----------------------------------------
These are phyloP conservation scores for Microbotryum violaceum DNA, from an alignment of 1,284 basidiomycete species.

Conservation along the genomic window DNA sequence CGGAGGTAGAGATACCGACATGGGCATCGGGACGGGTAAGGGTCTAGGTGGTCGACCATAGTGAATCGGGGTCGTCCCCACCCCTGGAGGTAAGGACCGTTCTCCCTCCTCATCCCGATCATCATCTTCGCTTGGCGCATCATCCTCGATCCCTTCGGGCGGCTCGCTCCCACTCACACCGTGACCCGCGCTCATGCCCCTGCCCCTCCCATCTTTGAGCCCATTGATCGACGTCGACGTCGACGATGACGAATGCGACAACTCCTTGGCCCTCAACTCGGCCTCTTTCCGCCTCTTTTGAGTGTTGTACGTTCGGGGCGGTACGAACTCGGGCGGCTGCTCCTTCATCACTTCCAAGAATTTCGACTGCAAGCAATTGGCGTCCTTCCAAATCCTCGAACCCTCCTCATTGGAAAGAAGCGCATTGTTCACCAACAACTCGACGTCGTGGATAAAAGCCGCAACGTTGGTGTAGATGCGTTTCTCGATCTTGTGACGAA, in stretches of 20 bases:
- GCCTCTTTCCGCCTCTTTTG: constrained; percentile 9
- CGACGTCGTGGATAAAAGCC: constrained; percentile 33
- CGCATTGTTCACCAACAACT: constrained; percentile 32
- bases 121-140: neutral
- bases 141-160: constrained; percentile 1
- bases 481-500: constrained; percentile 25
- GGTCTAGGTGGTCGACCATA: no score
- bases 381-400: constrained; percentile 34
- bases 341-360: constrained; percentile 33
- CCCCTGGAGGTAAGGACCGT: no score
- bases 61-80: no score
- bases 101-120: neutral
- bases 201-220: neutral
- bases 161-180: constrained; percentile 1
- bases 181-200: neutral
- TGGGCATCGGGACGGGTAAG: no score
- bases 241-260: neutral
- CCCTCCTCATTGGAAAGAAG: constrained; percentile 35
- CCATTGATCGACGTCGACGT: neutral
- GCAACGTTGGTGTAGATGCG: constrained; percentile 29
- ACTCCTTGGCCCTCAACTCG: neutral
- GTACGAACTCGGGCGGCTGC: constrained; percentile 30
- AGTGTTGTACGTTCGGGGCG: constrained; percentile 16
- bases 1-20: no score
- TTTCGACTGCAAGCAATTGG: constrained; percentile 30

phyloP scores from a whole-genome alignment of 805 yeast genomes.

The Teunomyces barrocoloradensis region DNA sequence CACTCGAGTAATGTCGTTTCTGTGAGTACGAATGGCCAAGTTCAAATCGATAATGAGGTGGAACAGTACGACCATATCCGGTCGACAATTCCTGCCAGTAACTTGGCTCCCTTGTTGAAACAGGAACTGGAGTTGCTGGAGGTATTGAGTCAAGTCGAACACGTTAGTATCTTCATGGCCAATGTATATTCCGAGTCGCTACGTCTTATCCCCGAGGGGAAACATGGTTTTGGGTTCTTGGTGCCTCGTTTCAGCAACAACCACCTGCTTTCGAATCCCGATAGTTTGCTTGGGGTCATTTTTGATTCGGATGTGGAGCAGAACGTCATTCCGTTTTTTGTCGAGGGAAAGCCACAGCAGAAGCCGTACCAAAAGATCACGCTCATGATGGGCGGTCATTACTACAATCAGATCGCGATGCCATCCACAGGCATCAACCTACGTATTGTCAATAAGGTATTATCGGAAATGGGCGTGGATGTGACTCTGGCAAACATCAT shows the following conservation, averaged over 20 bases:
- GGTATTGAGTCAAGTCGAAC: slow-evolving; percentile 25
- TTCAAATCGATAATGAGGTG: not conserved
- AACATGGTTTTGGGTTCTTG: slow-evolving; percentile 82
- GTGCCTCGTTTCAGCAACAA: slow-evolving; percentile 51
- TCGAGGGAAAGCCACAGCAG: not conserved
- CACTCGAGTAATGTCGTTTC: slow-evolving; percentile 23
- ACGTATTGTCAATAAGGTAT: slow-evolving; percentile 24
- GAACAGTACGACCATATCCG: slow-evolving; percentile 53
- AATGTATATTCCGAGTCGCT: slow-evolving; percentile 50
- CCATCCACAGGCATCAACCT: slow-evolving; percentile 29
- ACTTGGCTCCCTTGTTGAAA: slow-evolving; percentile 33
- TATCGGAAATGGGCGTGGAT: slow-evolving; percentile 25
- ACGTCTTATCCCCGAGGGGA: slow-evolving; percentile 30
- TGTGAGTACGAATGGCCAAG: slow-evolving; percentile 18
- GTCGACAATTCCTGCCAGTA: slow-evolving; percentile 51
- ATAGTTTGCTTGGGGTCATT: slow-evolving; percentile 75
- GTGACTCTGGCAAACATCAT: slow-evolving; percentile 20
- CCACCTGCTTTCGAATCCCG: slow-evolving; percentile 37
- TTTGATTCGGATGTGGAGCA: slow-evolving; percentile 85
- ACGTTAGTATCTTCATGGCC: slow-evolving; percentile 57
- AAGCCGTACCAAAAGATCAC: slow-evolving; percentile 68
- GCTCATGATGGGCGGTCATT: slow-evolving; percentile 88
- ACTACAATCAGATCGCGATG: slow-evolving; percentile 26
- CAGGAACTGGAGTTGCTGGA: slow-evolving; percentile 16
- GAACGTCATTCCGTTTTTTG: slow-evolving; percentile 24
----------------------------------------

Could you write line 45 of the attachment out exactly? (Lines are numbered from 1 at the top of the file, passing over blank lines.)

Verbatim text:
- ATAGTTTGCTTGGGGTCATT: slow-evolving; percentile 75